Summary: An angel reveals to Daniel the struggles that are ahead for God’s people in his own time and unto the end of the age.


We have come to the closing section of the prophecy of Daniel. He had faithfully recorded the visions he had seen and the interpretation of many strange symbols. But now they give way to a straightforward narrative from the lips of the angel who had given him the meaning of the struggle being waged between good and evil, both in heaven and on earth. Symbols and pictures are valuable in God’s communication with us, but nothing can take the place of the direct word from the Lord - and we have it here in the Scriptures. We see first of all:


The prophecy begins by recalling the conflict between the Persian empire and the emerging kingdom of Greece, the ram and the goat of chapter 8. It goes on to trace the history of the Grecian empire after it split into the dominant region of Syria and Palestine, referred to by Daniel as "the king of the North", and that of Egypt, "the king of the South". Daniel gives a detailed account of their alliances, intrigues and wars, often invading the land of Israel, referred to as "the Beautiful Land", in the process. It was a difficult time for God’s people.

If we accept the view that these are Daniel’s words, spoken in the sixth century, and not some late addition to the text, what we have here is a fairly detailed account of history before it took place. This has made people wonder, if history is foreknown by God, are human beings free to decide as to their actions? Are we only marionettes automatically controlled to produce a predetermined stage play? But this isn’t the case, because God has given mankind a large measure of freedom of choice. It’s recorded that the king of the South did "as he pleases" (11:16, 36).

The whole story of the Old Testament is that, although God controls history, he does so in such a way as to give free play to human decision and where necessary, opportunity for genuine repentance. He makes room for his own answers to prayers for help and deliverance to those who call upon him. We know that God is working his purposes out, even through the wrath of man. The crucifixion of Jesus is the best example of God’s sovereignty while at the same time leaving room for free human decision and responsibility for action.

The references to "the king of the North" and "the king of the South" are used as general expressions and are not restricted to the first rulers of Syria and Egypt. In fact it stretches over two centuries, giving an account of their repeated conflicts, often subjecting the people of Israel to great hardship. This is especially so at the time of Antiochus Epiphanes, described as "a contemptible person" (21). This "king of the North" came to power by intrigue and treachery, and continued his reign as he began. He had several campaigns against Egypt but failed to win a decisive victory and had to withdraw. It seems he then turned his fury upon the Jews, and in particular, "against the holy covenant" (29, 30).

Antiochus made an alliance with the apostate among the Jews and fiercely persecuted those who dared to keep God’s covenant, desecrating the temple and altar. In arrogant blasphemy he had his statue erected in the temple, and required all his subjects to follow his heathen religion. He went as far as sacrificing a pig, an unclean animal, on the altar of burn offerings. It was this sacrilege which gave rise to the Maccabean uprising. The Jews referred to these acts as “the abomidation that causes the desolation” since it polluted their altar and made sacrifice to Jehovah impossible. Jesus predicted that another similar atrocity would befall the Jews in the near future (Matt 24:15; Mark 13:14) quoting Daniel’s words.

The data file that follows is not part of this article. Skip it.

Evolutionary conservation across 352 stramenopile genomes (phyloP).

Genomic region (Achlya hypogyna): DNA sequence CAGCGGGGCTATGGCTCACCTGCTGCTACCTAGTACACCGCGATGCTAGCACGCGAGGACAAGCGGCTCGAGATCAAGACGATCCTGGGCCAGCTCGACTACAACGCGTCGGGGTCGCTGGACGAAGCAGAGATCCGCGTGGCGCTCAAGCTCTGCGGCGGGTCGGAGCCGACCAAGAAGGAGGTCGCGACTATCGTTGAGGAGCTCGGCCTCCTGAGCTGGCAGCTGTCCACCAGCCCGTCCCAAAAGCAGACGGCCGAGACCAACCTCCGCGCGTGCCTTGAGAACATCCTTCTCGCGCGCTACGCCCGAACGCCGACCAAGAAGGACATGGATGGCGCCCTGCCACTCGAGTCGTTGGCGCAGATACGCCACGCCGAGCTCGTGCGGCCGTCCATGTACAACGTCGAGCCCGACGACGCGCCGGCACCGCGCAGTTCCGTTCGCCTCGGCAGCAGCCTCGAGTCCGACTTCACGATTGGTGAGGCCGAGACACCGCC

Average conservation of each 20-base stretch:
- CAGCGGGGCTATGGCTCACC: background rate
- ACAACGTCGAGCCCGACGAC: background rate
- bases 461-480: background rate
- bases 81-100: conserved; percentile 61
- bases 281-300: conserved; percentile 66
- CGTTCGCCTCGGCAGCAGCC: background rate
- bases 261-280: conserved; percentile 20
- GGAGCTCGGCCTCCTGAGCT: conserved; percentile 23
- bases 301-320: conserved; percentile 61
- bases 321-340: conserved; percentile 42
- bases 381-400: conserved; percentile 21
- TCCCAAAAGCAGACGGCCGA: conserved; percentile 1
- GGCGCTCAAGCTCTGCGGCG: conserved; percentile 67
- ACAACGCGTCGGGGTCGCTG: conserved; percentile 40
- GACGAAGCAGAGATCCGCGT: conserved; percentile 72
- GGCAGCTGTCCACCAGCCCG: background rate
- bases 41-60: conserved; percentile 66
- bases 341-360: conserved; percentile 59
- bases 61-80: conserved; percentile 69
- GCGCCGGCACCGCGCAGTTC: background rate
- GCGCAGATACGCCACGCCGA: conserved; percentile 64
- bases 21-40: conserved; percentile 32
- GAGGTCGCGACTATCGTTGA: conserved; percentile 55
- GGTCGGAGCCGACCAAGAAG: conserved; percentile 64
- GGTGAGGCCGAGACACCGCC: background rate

Even in this dark age in the history of Israel when there was no prophetic voice, there was a faithful remnant, "the people who know their God will firmly resist" (32). This minority remained steadfast and refused to renounce their God, even though it resulted in many a martyrdom. History has repeated itself many times over the years, and will do so increasingly as the end of the age draws near. The amazingly detailed prophecies of this chapter, fulfilled in part or whole, reminded the readers down the centuries that the final prophecies would be the outworking of God under his divine control even though they would involve suffering for the people of God.

The writer to the Hebrews refers to unnamed heroes of faith who endured terrible privation and cruelty, of whom "the world was not worthy" (11:38). Tribulation and persecution have always been a divine means of testing reality of faith and of purging away the dross. Trials and difficulties are sometimes permitted by the Lord for the express purpose of proving and purifying a believer’s faith. The Apostle Paul could have chosen an easy life when he was saved on the Damascus road. He could have settled down to a comfortable life as a Christian businessman in Antioch. But he didn’t do that (2 Corinthians 11:23-31). He went out to serve God and endured hardship. He suffered many beatings; he was stoned, suffered shipwreck and faced many dangers in his service for God. He was determined that he would not offer Christ any service that cost him nothing.

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